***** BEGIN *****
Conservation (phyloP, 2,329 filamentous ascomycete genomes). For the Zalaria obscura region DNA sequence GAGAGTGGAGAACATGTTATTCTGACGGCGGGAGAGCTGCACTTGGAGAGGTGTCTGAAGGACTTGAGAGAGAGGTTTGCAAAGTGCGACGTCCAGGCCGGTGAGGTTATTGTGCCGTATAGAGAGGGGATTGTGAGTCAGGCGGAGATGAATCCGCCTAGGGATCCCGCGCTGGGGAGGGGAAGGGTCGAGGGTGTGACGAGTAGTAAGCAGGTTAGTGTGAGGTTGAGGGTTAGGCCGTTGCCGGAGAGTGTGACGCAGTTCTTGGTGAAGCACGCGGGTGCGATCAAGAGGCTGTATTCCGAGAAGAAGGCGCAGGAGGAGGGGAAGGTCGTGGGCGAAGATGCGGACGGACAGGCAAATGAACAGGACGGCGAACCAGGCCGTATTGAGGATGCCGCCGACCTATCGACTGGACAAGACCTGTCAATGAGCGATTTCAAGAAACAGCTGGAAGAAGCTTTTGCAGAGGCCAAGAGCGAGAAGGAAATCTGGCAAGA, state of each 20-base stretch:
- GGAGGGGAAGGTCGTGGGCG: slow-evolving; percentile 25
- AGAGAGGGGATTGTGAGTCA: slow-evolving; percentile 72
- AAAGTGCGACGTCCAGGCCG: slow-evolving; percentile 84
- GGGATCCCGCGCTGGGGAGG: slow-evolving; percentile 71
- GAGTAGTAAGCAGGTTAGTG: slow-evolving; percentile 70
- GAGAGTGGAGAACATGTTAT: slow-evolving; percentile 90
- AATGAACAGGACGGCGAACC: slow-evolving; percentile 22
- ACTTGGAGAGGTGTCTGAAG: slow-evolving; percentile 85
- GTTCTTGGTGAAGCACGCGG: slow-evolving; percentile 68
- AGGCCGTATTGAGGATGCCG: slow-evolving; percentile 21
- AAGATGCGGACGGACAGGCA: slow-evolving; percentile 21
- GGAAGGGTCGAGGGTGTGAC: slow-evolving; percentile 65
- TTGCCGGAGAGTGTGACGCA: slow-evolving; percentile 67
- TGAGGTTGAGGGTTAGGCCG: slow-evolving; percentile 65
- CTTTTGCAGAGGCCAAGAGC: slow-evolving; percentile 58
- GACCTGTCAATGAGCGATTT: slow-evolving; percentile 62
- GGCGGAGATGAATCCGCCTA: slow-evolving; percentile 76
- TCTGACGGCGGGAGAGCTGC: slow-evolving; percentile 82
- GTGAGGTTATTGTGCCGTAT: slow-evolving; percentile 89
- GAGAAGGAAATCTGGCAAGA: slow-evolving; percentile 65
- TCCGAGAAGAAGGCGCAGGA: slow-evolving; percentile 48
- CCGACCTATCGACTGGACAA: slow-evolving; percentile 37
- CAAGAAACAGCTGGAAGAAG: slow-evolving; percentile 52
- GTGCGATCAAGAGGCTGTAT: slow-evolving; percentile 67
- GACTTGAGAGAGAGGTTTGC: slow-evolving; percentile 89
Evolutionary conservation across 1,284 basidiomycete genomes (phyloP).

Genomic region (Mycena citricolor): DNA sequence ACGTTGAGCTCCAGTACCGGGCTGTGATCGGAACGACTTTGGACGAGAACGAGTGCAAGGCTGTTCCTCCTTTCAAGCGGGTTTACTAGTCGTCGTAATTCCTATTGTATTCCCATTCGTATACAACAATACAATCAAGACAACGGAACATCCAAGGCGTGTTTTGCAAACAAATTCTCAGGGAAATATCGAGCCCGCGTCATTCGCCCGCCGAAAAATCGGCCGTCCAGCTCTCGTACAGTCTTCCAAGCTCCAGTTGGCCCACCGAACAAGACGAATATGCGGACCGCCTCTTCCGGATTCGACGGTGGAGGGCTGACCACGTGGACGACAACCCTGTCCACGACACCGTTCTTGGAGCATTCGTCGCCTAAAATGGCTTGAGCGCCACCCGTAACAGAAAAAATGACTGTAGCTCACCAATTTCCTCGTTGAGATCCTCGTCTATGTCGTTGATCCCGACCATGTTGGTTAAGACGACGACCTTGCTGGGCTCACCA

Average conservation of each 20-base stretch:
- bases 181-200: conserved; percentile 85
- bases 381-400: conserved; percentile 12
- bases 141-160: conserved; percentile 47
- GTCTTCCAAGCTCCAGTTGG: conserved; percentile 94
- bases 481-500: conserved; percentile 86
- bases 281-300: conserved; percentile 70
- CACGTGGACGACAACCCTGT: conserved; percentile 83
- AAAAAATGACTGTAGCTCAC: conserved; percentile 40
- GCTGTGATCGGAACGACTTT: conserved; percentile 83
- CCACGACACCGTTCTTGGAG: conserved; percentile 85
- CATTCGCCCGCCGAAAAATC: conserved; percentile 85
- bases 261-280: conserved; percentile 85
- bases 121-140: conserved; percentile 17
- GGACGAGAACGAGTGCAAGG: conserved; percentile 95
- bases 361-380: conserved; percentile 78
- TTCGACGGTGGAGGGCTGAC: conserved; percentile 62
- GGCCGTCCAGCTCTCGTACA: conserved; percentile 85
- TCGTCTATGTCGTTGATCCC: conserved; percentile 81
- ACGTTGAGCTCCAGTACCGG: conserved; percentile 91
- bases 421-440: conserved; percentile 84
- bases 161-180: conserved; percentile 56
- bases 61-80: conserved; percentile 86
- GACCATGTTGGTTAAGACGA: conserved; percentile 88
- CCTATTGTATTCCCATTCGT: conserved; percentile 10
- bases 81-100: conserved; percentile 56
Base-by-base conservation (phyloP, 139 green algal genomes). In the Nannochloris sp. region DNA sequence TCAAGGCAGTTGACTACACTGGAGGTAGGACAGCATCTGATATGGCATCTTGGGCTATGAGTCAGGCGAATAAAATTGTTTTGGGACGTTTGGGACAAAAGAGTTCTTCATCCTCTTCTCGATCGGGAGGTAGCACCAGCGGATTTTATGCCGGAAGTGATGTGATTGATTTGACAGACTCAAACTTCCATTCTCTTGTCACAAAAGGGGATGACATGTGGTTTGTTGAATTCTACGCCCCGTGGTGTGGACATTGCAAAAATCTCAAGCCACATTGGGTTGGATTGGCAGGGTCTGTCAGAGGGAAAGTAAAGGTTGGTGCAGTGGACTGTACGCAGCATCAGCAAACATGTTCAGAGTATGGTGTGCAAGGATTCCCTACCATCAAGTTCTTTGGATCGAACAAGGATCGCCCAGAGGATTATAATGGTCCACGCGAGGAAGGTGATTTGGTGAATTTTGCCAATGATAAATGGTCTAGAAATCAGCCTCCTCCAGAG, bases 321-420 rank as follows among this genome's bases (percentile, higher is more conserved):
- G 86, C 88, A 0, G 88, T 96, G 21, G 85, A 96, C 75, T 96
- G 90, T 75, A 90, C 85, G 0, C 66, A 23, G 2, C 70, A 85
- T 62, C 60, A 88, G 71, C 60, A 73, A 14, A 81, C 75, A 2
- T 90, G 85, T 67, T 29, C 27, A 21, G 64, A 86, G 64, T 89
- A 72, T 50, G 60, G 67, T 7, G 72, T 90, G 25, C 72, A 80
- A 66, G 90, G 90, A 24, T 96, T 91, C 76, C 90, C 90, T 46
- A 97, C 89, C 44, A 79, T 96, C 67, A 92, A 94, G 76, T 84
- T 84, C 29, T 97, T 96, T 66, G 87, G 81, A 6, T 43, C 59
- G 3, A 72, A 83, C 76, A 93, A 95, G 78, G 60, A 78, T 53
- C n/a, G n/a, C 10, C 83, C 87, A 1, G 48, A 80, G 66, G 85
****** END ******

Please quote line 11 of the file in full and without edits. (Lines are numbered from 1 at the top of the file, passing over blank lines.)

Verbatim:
- AGGCCGTATTGAGGATGCCG: slow-evolving; percentile 21